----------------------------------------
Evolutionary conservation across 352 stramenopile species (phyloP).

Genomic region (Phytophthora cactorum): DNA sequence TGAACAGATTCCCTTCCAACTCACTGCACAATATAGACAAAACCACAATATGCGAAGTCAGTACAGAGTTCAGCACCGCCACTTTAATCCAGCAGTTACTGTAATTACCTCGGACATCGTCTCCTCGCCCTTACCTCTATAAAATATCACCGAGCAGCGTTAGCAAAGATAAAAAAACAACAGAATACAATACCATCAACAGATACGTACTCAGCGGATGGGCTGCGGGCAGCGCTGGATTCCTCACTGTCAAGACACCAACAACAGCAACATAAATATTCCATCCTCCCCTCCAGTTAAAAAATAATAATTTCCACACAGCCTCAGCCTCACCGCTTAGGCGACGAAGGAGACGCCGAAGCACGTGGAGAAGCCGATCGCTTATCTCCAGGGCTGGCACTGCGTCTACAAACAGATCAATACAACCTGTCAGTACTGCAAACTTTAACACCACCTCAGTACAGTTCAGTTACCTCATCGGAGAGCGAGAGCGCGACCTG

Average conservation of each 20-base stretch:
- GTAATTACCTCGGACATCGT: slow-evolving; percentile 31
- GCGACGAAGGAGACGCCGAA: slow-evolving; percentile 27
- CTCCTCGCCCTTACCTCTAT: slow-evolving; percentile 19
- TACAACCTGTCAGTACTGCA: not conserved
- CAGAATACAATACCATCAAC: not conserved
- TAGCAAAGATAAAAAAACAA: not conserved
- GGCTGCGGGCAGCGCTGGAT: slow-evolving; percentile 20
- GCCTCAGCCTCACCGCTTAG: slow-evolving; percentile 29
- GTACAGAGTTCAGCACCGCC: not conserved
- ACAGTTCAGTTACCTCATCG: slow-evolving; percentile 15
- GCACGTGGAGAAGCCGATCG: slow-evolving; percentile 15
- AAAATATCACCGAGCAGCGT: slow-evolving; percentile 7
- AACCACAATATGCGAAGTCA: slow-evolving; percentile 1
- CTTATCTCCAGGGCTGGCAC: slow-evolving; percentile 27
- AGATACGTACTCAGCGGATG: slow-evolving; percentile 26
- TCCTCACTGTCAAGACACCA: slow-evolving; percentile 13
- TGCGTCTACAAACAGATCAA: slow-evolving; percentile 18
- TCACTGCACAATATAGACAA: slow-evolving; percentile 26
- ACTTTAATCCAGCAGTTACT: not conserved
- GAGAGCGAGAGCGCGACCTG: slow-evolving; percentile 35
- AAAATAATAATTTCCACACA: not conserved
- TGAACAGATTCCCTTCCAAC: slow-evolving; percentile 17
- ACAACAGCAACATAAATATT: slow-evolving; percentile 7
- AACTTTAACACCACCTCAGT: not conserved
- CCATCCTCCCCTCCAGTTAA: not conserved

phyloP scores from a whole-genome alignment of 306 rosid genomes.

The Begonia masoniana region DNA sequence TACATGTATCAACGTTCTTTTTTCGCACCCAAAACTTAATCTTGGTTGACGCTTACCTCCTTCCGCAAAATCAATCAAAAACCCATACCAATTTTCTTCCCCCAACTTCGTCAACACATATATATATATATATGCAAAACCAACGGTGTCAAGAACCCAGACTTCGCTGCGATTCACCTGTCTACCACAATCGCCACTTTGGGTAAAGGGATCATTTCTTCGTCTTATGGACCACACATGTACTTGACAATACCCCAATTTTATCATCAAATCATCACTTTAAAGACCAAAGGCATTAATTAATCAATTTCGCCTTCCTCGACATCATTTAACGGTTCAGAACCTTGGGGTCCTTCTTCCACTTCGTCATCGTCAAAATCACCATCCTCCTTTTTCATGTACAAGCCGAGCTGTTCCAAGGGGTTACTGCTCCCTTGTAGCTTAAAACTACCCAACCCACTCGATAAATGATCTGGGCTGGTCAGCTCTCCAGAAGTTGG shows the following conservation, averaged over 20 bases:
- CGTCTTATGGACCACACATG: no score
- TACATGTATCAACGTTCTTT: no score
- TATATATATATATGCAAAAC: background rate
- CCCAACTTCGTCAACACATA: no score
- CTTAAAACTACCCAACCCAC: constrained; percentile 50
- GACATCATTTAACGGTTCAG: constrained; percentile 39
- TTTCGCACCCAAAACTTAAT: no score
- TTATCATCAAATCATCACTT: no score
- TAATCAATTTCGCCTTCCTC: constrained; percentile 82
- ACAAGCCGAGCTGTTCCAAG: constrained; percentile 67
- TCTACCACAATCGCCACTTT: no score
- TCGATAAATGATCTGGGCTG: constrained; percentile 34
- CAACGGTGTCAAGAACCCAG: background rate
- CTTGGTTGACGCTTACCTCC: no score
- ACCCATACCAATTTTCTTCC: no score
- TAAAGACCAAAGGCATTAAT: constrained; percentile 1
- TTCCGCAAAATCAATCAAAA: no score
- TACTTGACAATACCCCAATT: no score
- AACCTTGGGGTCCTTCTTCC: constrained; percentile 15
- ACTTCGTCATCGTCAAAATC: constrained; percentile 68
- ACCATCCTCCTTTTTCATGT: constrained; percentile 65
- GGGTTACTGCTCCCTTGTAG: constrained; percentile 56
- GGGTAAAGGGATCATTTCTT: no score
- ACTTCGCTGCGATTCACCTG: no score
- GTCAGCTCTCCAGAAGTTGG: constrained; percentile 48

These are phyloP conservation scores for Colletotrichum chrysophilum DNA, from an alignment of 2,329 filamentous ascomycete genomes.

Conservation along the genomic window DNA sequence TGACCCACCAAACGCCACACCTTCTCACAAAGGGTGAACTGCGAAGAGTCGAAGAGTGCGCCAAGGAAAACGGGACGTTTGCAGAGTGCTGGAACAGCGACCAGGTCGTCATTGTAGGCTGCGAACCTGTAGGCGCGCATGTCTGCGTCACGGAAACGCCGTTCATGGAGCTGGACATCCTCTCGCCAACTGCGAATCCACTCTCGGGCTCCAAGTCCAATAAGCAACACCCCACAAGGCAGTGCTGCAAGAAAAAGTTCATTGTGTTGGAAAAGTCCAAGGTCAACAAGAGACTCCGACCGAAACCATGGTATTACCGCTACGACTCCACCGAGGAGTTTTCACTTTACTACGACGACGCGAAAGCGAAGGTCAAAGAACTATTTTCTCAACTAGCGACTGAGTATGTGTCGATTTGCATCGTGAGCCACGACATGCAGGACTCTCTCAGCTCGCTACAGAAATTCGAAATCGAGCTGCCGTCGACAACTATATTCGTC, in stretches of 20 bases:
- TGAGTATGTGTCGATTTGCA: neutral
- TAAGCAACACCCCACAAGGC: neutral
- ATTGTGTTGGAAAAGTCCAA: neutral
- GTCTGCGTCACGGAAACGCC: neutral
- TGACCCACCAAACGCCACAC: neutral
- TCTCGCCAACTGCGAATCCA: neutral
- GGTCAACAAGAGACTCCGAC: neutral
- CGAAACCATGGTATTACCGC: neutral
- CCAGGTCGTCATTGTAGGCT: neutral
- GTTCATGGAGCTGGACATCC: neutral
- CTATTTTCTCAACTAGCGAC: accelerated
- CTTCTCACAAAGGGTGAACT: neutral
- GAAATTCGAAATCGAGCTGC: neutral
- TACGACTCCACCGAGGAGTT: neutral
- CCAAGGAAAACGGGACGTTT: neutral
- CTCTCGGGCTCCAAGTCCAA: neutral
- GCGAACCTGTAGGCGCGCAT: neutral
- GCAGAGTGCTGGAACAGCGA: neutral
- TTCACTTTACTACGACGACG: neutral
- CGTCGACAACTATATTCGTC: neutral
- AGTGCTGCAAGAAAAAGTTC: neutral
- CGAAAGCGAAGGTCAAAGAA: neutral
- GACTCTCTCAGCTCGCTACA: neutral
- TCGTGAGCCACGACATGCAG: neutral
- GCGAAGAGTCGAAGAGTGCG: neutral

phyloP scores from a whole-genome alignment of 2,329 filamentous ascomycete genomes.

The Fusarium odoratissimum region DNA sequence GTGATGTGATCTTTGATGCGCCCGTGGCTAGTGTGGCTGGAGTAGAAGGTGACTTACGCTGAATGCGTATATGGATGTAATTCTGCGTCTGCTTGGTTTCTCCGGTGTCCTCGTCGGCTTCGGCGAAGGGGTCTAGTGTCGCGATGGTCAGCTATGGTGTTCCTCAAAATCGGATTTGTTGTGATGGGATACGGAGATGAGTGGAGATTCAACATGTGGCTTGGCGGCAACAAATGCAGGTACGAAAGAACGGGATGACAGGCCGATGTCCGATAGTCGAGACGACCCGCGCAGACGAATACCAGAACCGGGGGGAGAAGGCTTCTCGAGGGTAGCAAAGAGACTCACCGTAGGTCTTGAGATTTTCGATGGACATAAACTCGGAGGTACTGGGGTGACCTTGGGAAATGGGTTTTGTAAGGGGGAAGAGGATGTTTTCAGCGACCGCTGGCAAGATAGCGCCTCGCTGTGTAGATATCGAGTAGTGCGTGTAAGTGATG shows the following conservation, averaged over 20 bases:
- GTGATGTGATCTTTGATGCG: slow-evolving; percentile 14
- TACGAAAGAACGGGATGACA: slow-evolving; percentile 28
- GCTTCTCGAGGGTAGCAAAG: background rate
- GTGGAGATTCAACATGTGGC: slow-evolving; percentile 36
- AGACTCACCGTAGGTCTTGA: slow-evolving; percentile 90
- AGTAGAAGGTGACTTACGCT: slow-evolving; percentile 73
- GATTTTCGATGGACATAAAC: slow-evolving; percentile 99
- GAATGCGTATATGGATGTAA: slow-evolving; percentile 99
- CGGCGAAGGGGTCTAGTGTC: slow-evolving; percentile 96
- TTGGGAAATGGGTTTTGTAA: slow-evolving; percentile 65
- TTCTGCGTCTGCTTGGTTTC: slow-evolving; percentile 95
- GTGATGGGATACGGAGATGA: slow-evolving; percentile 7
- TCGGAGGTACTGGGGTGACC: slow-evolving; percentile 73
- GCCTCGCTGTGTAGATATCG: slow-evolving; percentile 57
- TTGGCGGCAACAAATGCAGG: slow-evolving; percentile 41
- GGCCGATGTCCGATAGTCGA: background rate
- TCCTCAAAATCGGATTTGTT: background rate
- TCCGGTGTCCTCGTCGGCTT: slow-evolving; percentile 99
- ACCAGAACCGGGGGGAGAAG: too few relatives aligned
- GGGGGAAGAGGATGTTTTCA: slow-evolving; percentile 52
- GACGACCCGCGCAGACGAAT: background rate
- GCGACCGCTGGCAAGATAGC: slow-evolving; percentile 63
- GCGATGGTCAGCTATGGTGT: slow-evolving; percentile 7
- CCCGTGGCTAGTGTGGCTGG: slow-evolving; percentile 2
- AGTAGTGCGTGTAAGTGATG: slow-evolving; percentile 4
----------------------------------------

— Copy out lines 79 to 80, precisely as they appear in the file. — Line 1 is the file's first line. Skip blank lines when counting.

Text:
- CGAAAGCGAAGGTCAAAGAA: neutral
- GACTCTCTCAGCTCGCTACA: neutral